wile-e-coyote-roadrunner

The art of creating such lovable and memorable characters is what every author strives for. We hope our creations will stay in our readers minds long after the last page has turned. Character profiles and back story play a large part in ensuring our characters are well rounded and believable. We delve into their personality type seeking out traits and habits to make them react to their crisis situations in an authentic way.

Do you make up scenarios for people you observe? Have any made it in to a manuscript?

 

Without characters our stories would have no real impact on our readers. We write to engage and intrigue them and hopefully make our protagonist the character our reader cares about. If your experience is anything like mine, there is usually one, or possibly two characters, that make their presence known in no uncertain terms. They want the starring role in our narrative. These characters are usually more defined in our minds and are ‘easier’ to relate to, whether because of a personality trait or that they are more fun to write. When creating the protagonist and antagonist in our stories, we give each opposing views and/or values. This is the basis of the conflict that carries our readers along their journey. Each character, whether major or minor, needs to have flaws and redeeming features, motivations, expectations, loyalties and deterrents.

With such a guideline our characters become clearer. A lot of the details will never reach the pages of our manuscript but knowing our characters well makes for a more believable personality as they struggle through the trials and tribulations, we subject them to. As most of you know I am a ‘free flow’ writer so everything is by the seat of my pants until the editing starts. This is where I find character flaws or great character traits that I can correct or build upon. My characters live with me during the writing process and usually lead me in directions I had never considered – I’m sure many of you can relate to that. As these personalities gain strength they become more ‘real’ and that is the moment their true selves appear.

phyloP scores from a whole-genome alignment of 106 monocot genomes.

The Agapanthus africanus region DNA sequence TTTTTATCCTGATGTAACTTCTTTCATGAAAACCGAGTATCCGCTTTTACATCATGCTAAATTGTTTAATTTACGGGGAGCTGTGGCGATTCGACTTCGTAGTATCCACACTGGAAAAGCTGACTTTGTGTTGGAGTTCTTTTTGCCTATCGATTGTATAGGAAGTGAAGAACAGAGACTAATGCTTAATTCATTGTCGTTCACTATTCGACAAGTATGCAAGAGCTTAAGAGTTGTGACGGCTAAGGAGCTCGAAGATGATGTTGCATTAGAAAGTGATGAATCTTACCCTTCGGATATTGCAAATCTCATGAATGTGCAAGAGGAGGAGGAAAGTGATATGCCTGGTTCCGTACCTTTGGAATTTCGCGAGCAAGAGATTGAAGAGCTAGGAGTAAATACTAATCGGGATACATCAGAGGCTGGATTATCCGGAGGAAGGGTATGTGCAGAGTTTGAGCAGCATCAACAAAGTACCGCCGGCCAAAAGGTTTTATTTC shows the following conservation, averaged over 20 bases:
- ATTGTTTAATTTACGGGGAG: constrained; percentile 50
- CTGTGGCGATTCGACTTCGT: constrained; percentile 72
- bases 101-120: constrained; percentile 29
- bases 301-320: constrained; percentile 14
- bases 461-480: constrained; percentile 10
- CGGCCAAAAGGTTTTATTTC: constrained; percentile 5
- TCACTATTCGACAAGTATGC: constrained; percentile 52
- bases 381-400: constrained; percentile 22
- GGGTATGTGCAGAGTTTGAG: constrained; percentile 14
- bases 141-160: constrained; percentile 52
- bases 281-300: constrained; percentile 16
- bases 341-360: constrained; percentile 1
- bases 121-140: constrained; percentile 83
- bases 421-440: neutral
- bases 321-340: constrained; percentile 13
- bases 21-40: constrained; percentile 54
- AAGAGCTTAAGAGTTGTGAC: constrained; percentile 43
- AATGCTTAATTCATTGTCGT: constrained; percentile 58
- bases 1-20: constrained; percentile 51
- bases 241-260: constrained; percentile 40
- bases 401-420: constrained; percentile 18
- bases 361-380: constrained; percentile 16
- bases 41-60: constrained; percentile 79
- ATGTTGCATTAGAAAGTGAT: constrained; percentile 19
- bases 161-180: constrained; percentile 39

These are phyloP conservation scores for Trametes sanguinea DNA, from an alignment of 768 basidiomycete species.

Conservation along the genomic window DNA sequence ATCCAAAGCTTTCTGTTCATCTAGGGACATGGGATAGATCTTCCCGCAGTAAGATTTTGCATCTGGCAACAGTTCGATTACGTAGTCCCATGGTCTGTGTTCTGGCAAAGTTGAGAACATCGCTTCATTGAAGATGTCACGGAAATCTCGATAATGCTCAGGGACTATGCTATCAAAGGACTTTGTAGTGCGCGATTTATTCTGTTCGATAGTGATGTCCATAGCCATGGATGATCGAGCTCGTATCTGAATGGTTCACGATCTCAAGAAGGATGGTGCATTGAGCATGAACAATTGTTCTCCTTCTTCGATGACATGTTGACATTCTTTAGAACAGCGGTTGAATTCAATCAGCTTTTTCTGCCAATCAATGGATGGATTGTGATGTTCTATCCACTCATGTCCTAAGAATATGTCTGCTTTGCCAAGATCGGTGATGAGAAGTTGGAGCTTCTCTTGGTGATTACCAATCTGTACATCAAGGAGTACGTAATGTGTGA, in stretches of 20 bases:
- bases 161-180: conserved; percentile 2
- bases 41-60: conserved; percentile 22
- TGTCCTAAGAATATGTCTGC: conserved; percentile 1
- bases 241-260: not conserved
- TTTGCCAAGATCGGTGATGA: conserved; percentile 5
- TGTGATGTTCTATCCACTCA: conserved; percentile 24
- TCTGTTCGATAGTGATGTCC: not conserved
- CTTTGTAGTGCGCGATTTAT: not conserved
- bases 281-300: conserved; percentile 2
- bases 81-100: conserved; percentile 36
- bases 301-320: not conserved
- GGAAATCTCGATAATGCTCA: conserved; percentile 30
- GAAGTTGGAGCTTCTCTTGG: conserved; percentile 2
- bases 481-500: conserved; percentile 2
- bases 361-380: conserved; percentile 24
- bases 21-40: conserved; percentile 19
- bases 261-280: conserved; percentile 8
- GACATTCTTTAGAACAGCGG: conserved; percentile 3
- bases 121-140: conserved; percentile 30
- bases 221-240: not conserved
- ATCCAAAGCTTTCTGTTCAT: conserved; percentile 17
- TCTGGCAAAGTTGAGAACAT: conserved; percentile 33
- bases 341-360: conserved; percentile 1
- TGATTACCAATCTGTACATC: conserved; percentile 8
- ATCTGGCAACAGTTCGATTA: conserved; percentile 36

When creating characters we must remember to ensure that each character acts and responds true to their given personality. Character profiles are a good way of ‘getting to know’ our characters. For example this sheet.

character

Wordsmiths Collective Thursday – 10 Tips To Get Your Writing Mojo Back.

June 11, 2020
mandyevebarnett


block 2

Typically, I write my entire first draft without getting feedback, with the “door closed,” a la Stephen King. For me this draft is a flow of words as the story plays like a movie in my head. Yep, madness rules when a story grips me.

However, for the past few months, I did not look at my current manuscript. It was although, I had lost interest. Although, I read, edited and commented on other author’s works, mine was left desolate. As the COVID19 months passed, I became worried that the writing bug had left me. I felt bereft. I didn’t mean to stop writing.

Has that ever happened for you?

There are lots of reasons that our creativity, in whatever form, can be cast aside or forgotten. Illness, a new baby, a new relationship, a new home or job, divorce, financial stress and many more. To find that creative spark again, we can use one or more of the following: